Train Your Stomach
Poor pacing and self-doubt are not the only factors that can derail your marathon goals. GI distress can cause cramping and frequent bath stops, both of which will dramatically decrease your pace. While you can never guarantee that your GI system will behave perfectly on race day, practicing your race day nutrition during marathon goal pace training runs will adapt your body to take in calories in general and, more specifically, your particular brand of fuel, while running at a faster pace. This will also help you practice actually opening the packet and eating the gel or chomps while running fast, so you do not have to worry as much about dropping gels or choking on your fuel on race day.
You can also use goal pace runs to practice your hydration strategy, ensure your outfit will not chafe that day, and test out your shoes. Goal pace runs can and should serve as a rehearsal for race day!
While training at marathon goal pace offers a myriad of benefits, you want to be careful not to overdo it during your training. Running at marathon goal pace too frequently can lead to overtraining; even if you do not end up injured, you could end up leaving your race in your training and run significantly slower than you have trained for on race day. Many training plans, including the Hansons Marathon Method, devote one day per week to training at marathon goal pace.
Portland Marathon Training Week 4
This week of training went smoothly and according to plan. One aspect of training with which I have been struggling is my goal pace runs. I’m not struggling to maintain an 8:00 minute per mile pace; I’m struggling to slow down to that pace. I keep settling comfortably into a 7:40-7:45/mile pace and I am fairly positive I could not maintain that pace for a marathon, especially based on my previous half marathon times.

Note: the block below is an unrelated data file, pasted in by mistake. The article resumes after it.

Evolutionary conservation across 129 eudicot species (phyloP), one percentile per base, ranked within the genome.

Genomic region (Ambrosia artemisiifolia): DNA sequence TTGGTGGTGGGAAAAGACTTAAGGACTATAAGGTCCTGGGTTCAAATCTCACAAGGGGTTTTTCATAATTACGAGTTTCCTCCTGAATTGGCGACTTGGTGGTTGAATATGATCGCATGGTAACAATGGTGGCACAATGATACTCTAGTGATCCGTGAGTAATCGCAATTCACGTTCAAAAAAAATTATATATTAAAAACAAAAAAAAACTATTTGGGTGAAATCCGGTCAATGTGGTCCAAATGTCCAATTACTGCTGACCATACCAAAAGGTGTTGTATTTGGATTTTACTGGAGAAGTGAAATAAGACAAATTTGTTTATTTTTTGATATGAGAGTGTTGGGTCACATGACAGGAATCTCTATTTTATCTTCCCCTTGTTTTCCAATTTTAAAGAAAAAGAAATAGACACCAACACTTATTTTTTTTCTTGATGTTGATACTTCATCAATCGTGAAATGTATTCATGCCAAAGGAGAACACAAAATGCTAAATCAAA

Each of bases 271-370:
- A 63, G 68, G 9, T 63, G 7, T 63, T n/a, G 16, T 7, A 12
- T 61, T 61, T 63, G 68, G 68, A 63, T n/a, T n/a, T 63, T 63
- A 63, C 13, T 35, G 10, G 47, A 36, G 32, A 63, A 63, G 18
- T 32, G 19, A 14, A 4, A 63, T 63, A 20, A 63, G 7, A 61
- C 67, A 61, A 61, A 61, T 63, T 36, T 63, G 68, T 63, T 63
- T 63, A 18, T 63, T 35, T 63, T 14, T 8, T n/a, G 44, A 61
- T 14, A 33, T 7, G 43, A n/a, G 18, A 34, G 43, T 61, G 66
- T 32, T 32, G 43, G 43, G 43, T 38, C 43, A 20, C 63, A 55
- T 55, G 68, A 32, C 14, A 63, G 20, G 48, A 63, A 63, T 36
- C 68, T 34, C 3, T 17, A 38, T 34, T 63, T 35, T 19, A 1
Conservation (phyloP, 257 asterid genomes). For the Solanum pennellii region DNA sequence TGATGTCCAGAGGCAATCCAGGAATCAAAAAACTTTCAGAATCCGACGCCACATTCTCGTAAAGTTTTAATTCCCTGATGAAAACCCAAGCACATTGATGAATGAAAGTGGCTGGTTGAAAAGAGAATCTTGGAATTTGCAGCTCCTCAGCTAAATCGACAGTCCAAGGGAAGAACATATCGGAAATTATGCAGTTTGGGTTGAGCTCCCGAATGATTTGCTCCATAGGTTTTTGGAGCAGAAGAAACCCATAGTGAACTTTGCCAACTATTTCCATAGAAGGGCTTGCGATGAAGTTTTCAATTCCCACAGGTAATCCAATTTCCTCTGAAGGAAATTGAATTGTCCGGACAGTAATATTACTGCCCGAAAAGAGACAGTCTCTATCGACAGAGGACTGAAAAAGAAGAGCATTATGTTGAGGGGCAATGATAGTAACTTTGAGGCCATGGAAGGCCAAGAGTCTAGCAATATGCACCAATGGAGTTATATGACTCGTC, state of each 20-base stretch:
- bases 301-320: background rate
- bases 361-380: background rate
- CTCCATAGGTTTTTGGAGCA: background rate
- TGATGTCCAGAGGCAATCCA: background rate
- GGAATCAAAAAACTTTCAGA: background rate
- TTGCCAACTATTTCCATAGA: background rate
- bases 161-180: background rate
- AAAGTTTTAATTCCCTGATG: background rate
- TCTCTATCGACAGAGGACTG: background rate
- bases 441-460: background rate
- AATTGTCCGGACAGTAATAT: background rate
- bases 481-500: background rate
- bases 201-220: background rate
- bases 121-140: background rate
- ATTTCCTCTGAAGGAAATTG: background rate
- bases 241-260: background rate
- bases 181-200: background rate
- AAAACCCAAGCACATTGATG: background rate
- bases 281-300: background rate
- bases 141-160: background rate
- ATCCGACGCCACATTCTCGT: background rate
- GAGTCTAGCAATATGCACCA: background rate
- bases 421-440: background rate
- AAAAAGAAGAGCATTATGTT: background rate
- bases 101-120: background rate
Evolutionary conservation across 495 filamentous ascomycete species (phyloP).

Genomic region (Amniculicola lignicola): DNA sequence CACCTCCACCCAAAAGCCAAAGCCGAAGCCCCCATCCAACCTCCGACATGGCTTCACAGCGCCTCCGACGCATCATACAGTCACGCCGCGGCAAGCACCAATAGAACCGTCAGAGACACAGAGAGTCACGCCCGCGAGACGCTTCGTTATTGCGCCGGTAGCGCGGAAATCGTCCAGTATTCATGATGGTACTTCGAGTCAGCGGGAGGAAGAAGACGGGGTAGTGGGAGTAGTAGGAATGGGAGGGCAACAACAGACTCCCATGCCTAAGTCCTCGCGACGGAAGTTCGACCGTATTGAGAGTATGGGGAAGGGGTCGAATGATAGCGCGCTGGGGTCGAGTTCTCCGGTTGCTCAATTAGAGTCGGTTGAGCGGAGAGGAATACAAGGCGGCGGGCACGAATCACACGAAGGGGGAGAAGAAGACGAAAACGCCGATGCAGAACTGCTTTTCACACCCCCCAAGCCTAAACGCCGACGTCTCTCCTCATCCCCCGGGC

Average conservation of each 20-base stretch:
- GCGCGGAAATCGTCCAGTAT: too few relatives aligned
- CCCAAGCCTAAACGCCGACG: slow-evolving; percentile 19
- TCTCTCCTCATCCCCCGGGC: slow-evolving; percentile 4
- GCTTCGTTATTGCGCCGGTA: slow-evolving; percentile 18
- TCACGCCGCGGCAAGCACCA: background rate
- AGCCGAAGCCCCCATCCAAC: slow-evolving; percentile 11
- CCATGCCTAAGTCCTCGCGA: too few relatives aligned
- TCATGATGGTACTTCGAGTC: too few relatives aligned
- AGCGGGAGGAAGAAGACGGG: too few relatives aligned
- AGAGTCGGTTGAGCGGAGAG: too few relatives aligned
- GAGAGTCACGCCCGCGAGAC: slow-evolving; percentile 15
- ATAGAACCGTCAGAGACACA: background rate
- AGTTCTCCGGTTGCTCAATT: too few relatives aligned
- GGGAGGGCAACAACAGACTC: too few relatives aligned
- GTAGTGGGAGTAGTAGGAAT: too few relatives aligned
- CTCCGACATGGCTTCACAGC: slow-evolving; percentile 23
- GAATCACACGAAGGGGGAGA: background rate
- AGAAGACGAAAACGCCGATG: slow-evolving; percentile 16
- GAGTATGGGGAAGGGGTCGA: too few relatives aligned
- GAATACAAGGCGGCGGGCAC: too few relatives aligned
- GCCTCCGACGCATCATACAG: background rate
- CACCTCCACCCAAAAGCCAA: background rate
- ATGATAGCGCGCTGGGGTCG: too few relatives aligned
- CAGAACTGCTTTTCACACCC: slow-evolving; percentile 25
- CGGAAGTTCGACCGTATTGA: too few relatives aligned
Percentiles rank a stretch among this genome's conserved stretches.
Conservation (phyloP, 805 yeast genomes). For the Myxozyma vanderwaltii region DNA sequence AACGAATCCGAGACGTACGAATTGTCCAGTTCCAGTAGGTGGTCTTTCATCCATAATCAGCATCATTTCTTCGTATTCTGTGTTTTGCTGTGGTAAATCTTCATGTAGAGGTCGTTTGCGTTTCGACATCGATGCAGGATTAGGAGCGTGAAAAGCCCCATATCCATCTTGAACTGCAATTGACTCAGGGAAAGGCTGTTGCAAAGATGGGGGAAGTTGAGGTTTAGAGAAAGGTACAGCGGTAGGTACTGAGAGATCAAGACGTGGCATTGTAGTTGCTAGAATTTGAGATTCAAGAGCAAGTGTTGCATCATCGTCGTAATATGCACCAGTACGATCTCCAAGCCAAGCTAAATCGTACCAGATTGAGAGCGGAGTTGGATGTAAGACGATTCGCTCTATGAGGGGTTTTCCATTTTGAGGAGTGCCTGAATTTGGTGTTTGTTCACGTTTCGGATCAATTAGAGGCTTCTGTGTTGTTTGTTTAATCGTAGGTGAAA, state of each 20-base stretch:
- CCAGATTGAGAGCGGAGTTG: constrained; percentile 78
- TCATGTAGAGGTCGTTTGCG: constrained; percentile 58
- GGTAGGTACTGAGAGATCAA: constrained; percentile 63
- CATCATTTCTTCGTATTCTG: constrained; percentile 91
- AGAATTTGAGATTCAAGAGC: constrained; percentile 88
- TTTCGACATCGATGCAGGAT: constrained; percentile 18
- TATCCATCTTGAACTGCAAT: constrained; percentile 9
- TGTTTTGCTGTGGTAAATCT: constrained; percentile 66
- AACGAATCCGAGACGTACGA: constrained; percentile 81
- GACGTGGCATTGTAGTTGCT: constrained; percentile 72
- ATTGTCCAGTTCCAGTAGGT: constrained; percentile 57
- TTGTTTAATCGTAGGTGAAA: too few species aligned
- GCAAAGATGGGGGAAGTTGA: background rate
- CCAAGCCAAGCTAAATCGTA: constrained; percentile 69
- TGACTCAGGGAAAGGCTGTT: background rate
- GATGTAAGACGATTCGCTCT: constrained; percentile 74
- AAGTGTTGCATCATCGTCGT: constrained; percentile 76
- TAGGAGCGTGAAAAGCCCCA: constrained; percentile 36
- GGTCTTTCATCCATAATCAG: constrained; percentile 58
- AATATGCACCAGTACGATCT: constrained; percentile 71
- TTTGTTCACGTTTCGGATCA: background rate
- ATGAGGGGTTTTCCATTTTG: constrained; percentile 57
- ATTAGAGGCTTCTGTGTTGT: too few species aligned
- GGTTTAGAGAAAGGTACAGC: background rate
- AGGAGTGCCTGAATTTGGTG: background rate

Monday: AM: 8 miles on the treadmill (1-2% incline): 2 mile warm-up, 6 x 800 meters (3:31, 3:30, 3:30, 3:29, 3:29. 3:28) with 400 meter recovery jog, 1 mile cool-down. PM: 15 minutes of core work.
Tuesday: AM: 6 miles easy, 9:04/mile. PM: 30 minutes of strength training.
Wednesday: 9 miles with 6 miles at goal marathon pace (7:41/mile average). Definitely my best run of the week!
Thursday: 6 miles easy, 9:10/mile. PM: 40 minutes of strength training and core work.
Friday: AM: 8 miles easy, 8:49/mile. PM: 20 minutes of easy Pilates.
Saturday: AM: 8 miles easy on the treadmill (0-2% incline), 8:49/mile.
PM: 7 miles of hiking to Lake Serene in the Cascades, ~2000 feet elevation gain. Definitely our most challenging hike to date and I loved it.
45 miles total for the week.
Questions of the Day:
How was your running last week? What was your best run?
How frequently do you train at goal race pace?
What is your goal for your next race?